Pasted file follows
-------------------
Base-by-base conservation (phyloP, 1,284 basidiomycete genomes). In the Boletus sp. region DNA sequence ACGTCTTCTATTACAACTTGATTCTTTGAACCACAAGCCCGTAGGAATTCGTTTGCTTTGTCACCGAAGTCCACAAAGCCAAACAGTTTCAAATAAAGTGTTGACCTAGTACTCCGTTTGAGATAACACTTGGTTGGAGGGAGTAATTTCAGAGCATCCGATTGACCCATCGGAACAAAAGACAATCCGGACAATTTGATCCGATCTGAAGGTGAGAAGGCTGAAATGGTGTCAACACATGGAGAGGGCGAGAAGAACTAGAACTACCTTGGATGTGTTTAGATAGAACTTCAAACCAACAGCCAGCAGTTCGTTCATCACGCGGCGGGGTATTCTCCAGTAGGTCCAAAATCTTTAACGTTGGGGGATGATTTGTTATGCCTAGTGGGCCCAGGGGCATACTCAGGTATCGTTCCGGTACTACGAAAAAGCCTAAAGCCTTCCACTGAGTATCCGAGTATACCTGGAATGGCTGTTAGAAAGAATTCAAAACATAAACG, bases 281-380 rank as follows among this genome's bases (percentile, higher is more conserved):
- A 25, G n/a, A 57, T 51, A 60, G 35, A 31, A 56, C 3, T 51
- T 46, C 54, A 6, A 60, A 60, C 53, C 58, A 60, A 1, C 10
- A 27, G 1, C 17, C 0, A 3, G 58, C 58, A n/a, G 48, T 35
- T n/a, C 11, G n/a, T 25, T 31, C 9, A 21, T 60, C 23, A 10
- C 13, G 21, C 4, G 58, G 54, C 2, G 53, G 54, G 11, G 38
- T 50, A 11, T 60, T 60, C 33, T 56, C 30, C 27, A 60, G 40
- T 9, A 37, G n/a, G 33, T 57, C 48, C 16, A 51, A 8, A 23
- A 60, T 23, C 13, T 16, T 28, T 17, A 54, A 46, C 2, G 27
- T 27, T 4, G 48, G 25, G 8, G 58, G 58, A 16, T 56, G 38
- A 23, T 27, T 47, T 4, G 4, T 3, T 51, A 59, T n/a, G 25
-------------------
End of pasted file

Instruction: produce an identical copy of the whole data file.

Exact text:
Base-by-base conservation (phyloP, 1,284 basidiomycete genomes). In the Boletus sp. region DNA sequence ACGTCTTCTATTACAACTTGATTCTTTGAACCACAAGCCCGTAGGAATTCGTTTGCTTTGTCACCGAAGTCCACAAAGCCAAACAGTTTCAAATAAAGTGTTGACCTAGTACTCCGTTTGAGATAACACTTGGTTGGAGGGAGTAATTTCAGAGCATCCGATTGACCCATCGGAACAAAAGACAATCCGGACAATTTGATCCGATCTGAAGGTGAGAAGGCTGAAATGGTGTCAACACATGGAGAGGGCGAGAAGAACTAGAACTACCTTGGATGTGTTTAGATAGAACTTCAAACCAACAGCCAGCAGTTCGTTCATCACGCGGCGGGGTATTCTCCAGTAGGTCCAAAATCTTTAACGTTGGGGGATGATTTGTTATGCCTAGTGGGCCCAGGGGCATACTCAGGTATCGTTCCGGTACTACGAAAAAGCCTAAAGCCTTCCACTGAGTATCCGAGTATACCTGGAATGGCTGTTAGAAAGAATTCAAAACATAAACG, bases 281-380 rank as follows among this genome's bases (percentile, higher is more conserved):
- A 25, G n/a, A 57, T 51, A 60, G 35, A 31, A 56, C 3, T 51
- T 46, C 54, A 6, A 60, A 60, C 53, C 58, A 60, A 1, C 10
- A 27, G 1, C 17, C 0, A 3, G 58, C 58, A n/a, G 48, T 35
- T n/a, C 11, G n/a, T 25, T 31, C 9, A 21, T 60, C 23, A 10
- C 13, G 21, C 4, G 58, G 54, C 2, G 53, G 54, G 11, G 38
- T 50, A 11, T 60, T 60, C 33, T 56, C 30, C 27, A 60, G 40
- T 9, A 37, G n/a, G 33, T 57, C 48, C 16, A 51, A 8, A 23
- A 60, T 23, C 13, T 16, T 28, T 17, A 54, A 46, C 2, G 27
- T 27, T 4, G 48, G 25, G 8, G 58, G 58, A 16, T 56, G 38
- A 23, T 27, T 47, T 4, G 4, T 3, T 51, A 59, T n/a, G 25